Footballers play for a single team in a country’s league. If gifted enough, players can be selected to play for their country. Example: Cristiano Ronaldo plays for Manchester United in the English Premier League, and the Portugal National Team. Players can be transferred to different clubs, and the biggest rivalry everyone enjoys in Thailand is Liverpool vs Manchester United.
Most Notable Players of today: Lionel Messi (Paris Saint Germain [PSG]), Cristiano Ronaldo (Manchester United)
Most Notable Clubs: Liverpool (England), Manchester United (England), Real Madrid (Spain), Bayern Munich (Germany)
Notable Country Leagues – Club: Premier League (England), La Liga (Spain) Notable Continent Leagues – Club: UEFA Champions League (Europe), Copa Libertadores (South America)
Notable National Tournaments – Country: Euro Cup, Copa America, and the FIFA World Cup
Masala gets some insight from three women who’ve learned to love watching sports themselves:
Thai-Indian living in the UK
“I started watching football (or what Americans call soccer) with my husband, who is from Spain. Although he grew up in America and now lives in London, he still supports his local club, Deportivo La Coruña, which is in the north of Spain. Just the passion I see he has for the game and supporting his local club made me want to watch it with him. He likes to tell me about the history of the club, how they are a small team but very passionate and less commercial than Real Madrid or Barcelona, and how they won the Copa del Rey (The King’s Cup) against Real Madrid on their 100th anniversary in their stadium!
“Since we live in London, we like to go to a Spanish bar in Portobello whenever there is a big match, and I love to watch how people sing the anthem of their club and how they cheer. We watched the whole Euro 2020 cup, and I remember in the semi-finals of Italy vs Spain and Denmark vs England, we were on different sides as I really wanted England to win!”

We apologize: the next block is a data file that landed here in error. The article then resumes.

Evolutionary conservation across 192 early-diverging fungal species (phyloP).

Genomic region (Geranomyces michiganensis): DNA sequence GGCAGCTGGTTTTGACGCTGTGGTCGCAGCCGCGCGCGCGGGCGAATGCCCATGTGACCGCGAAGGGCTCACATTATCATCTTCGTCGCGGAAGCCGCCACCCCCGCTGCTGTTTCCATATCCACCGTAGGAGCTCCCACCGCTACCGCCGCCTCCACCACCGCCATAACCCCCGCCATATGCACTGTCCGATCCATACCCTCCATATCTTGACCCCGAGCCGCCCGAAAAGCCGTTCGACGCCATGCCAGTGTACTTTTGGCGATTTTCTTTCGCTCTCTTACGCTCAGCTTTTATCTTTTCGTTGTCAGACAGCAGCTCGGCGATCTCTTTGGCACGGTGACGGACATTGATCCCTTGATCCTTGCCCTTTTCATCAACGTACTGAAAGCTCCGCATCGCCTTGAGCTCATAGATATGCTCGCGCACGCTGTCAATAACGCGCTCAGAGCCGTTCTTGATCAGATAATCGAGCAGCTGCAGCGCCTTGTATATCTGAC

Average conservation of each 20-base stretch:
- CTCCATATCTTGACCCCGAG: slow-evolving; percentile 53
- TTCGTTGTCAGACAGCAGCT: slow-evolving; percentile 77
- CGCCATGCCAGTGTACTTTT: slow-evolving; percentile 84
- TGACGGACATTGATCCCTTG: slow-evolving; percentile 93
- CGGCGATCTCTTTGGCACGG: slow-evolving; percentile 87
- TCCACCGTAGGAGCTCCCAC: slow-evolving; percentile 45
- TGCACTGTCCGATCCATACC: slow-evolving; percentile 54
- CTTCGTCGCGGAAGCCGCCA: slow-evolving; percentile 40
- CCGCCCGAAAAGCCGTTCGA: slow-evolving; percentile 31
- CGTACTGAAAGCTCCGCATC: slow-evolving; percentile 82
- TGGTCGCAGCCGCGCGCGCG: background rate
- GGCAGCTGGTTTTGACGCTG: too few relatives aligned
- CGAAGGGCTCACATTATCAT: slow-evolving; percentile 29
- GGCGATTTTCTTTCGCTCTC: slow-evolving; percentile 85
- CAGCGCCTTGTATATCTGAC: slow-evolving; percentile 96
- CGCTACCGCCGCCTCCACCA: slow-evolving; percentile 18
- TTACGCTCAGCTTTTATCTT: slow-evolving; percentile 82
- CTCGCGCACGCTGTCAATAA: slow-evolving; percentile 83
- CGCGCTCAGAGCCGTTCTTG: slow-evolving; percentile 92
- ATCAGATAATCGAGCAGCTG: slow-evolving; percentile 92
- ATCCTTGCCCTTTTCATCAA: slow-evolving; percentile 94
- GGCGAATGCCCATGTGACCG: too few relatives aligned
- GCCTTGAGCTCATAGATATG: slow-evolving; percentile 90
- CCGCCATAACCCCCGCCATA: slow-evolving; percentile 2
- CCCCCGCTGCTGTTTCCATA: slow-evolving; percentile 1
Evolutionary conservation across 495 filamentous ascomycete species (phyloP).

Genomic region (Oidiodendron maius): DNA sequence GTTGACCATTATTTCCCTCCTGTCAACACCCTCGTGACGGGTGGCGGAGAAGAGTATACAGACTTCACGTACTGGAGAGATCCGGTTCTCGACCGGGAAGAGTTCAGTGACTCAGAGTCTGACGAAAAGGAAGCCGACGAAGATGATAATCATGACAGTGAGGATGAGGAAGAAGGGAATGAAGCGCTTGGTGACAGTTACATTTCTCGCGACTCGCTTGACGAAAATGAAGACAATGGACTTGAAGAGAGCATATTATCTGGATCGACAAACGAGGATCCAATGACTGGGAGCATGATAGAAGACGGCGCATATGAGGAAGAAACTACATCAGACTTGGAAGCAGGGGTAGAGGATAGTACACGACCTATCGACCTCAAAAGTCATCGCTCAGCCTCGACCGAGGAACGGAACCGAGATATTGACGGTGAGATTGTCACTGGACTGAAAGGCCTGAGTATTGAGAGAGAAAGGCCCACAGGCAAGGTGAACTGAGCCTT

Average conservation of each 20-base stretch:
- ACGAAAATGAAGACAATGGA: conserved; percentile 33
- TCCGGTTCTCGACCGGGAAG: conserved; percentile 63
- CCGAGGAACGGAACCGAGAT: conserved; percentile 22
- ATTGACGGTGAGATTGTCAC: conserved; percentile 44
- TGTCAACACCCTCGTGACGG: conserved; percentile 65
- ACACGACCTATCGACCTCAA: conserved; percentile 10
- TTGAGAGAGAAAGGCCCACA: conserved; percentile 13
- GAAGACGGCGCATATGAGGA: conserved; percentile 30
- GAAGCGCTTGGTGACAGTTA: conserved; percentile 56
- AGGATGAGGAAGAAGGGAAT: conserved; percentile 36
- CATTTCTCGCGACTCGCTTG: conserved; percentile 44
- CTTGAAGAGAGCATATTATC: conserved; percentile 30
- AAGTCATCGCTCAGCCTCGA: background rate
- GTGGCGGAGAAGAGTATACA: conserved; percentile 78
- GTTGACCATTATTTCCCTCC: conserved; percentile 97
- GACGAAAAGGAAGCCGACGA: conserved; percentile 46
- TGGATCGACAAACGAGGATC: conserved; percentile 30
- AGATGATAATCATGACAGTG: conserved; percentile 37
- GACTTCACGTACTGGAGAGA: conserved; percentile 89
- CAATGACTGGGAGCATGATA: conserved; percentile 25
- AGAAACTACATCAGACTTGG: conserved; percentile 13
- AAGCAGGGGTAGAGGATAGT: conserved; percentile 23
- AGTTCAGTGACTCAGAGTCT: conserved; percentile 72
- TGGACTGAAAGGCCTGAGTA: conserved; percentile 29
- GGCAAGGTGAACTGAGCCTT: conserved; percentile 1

Thai-Indian living in Pattaya
“I wouldn’t say we regularly watch sports, however, the Tokyo 2020 Olympics had us hooked. Despite being oblivious of so many sporting activities, we were eager to witness this much-awaited world sporting event. My husband, Chaetan Saheb, and I would often be cheering for the underdogs – whether it’s a team or individuals. It’s amazing to witness new talents emerge and showcase their lifelong hustle in a matter of usually a few seconds. It takes immense willpower, discipline and above all, a sense of calm to be there and represent your nation with the world’s best. Simply put, Netflix and Prime had taken a vacation.”
Thai-Indian living in Bangkok
“I started watching football and cheering for Manchester United because of my Dad. Now watching football with my husband, I still cheer for Manchester United while my husband supports Arsenal. And now I’m hoping my son will cheer for United as well!”